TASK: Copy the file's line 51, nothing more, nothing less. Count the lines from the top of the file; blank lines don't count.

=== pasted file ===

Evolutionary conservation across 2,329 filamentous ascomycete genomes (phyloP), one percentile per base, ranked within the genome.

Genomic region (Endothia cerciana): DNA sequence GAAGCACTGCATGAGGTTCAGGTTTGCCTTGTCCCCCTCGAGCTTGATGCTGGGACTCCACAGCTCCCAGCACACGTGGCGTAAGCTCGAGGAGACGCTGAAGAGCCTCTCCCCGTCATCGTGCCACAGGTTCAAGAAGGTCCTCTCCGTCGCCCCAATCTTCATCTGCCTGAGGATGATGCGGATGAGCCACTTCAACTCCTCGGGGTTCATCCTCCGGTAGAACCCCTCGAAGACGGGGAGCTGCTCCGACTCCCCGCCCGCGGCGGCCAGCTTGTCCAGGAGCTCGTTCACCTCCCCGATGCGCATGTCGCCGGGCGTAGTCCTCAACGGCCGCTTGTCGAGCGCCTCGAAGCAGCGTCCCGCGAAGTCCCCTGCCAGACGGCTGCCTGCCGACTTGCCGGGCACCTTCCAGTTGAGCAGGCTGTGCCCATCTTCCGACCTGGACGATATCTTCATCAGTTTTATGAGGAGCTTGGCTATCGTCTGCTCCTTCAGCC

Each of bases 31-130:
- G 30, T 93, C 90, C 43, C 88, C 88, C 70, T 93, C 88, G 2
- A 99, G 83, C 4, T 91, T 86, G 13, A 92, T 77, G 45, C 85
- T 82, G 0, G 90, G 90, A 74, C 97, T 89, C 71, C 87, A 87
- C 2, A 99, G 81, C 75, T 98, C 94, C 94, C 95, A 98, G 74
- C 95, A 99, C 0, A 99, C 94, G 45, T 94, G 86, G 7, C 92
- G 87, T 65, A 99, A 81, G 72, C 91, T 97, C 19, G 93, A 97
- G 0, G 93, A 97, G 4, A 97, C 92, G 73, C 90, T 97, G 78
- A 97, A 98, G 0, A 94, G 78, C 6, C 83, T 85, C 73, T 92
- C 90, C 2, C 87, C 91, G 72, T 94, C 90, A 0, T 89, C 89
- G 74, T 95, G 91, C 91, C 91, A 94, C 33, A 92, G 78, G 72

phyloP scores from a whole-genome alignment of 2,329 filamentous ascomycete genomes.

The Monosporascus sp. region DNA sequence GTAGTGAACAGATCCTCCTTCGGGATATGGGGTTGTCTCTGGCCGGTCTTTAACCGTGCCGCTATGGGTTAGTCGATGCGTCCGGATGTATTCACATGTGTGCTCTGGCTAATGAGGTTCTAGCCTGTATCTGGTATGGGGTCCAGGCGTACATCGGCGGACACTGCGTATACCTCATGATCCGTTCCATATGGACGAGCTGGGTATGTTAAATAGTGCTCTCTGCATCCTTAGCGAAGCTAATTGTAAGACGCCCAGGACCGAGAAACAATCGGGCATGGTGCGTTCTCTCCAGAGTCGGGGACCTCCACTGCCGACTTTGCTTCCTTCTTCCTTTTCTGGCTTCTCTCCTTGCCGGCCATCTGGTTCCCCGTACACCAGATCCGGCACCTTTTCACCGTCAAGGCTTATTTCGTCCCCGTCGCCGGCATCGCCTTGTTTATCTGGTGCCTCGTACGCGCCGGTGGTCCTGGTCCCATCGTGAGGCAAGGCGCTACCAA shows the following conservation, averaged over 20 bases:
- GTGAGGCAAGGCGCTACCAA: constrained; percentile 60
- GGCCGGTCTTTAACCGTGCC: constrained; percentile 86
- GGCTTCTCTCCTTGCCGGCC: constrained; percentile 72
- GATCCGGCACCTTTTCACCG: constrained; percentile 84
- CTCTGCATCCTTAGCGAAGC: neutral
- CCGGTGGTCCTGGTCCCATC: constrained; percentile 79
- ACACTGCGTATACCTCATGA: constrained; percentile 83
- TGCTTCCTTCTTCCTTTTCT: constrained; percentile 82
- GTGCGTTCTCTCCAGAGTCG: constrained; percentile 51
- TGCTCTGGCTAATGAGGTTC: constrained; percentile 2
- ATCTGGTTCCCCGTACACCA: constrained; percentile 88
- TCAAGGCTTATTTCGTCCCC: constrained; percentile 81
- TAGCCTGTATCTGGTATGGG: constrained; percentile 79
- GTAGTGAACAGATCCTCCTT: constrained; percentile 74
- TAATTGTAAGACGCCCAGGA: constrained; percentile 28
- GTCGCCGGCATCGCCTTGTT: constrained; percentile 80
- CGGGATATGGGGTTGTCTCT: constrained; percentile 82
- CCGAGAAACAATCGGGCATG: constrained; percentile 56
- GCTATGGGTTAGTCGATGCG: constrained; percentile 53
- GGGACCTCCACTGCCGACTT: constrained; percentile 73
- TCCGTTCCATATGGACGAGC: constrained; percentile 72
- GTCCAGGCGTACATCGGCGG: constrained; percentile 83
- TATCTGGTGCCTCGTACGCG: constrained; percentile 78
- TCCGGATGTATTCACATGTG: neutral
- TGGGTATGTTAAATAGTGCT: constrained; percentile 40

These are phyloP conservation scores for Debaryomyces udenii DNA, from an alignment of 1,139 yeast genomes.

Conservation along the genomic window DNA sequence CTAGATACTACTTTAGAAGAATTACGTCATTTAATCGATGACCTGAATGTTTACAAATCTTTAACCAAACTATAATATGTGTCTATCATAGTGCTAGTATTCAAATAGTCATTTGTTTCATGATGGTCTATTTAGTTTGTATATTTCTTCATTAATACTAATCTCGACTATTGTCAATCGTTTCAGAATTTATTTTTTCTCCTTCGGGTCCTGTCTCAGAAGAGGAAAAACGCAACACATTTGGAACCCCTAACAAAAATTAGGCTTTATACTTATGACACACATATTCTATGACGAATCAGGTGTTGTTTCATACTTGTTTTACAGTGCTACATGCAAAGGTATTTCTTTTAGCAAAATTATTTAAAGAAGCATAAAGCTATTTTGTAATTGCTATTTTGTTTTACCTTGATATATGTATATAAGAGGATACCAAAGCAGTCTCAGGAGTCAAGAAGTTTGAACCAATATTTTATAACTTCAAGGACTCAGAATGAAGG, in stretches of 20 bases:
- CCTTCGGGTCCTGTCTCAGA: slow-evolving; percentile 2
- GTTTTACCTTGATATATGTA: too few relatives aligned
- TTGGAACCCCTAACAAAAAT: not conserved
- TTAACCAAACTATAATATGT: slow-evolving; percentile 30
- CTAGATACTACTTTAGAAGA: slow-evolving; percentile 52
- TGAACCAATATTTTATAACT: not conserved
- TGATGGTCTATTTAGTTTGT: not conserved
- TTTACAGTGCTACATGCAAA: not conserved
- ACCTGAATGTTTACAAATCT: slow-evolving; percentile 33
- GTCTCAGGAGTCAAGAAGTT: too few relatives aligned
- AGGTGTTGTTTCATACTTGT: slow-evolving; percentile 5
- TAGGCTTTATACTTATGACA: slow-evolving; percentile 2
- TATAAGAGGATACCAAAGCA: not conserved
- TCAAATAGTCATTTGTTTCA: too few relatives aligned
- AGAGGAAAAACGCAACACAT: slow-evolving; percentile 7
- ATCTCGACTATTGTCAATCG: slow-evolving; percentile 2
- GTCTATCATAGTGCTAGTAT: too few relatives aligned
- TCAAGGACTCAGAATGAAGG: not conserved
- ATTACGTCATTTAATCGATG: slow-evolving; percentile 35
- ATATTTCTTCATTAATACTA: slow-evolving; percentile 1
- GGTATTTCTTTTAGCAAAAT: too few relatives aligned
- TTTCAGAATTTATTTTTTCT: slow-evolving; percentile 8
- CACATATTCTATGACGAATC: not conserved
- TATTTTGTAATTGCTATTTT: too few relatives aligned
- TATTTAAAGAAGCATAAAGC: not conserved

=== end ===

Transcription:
- ACCTGAATGTTTACAAATCT: slow-evolving; percentile 33